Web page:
When Money Dies, 100 Years Later

by Jeff Deist

When Money Dies, Adam Fergusson’s cautionary account of hyperinflation in Weimar-era Germany, is the book Americans desperately need to read today.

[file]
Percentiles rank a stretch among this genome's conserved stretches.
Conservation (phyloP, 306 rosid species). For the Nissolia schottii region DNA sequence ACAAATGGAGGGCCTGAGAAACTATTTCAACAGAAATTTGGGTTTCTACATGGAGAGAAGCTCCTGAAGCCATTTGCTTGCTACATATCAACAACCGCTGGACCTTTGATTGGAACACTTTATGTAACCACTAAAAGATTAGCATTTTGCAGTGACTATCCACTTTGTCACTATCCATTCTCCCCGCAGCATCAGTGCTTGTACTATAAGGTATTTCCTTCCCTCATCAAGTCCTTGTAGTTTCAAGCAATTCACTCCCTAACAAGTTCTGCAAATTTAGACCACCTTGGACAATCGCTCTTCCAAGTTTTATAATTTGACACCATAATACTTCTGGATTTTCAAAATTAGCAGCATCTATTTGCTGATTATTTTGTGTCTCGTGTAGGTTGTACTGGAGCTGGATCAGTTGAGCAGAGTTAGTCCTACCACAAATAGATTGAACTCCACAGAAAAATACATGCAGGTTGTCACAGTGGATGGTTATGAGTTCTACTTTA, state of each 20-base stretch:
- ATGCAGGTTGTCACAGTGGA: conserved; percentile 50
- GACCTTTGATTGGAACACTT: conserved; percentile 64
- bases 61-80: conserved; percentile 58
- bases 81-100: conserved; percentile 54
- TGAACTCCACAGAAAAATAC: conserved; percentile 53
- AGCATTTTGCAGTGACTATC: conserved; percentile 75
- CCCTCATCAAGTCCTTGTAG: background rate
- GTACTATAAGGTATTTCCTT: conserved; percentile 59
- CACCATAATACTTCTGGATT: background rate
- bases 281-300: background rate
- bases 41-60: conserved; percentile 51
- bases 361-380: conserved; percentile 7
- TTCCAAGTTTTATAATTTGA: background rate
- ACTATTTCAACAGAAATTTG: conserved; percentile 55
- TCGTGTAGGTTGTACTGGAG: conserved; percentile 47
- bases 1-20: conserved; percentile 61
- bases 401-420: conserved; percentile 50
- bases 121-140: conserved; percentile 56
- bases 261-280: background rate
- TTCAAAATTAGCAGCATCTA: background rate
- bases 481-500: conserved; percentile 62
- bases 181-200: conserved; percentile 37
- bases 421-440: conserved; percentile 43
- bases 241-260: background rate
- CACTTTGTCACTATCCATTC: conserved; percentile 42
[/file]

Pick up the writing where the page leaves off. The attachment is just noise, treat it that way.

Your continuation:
Ours is a nation willfully lacking in knowledge and understanding of money; a cynic might think this lack of apprehension is by design. Money is seldom discussed in schools, popular media, or politics. And almost a century after the stark lessons of 1923 Germany, the West is convinced it can’t happen here. In our overwhelming material abundance, aided by the natural deflationary pressures of markets, we simply have lost our ability to imagine a hyperinflationary scenario. Sure, there have been currency meltdown since the two world wars in places like Yugoslavia and Zimbabwe and Bulgaria and Argentina. Yes, Venezuela and arguably Turkey face currency crises today. But we need not worry about this, because modern central banks—especially the US Fed and the ECB—have tamed inflation through sheer technocratic expertise and a willingness to use extraordinary monetary policy tools. Asset purchases and balance sheet expansion, ultra-low or negative interest rates, and a determination to provide as much “liquidity” as an economy needs are the new normal for central bankers. Thanks to this open embrace of centrally-planned money, former Fed Chair (and likely future Treasury Secretary) Janet Yellen assured us we need not expect another financial crisis in our lifetime.

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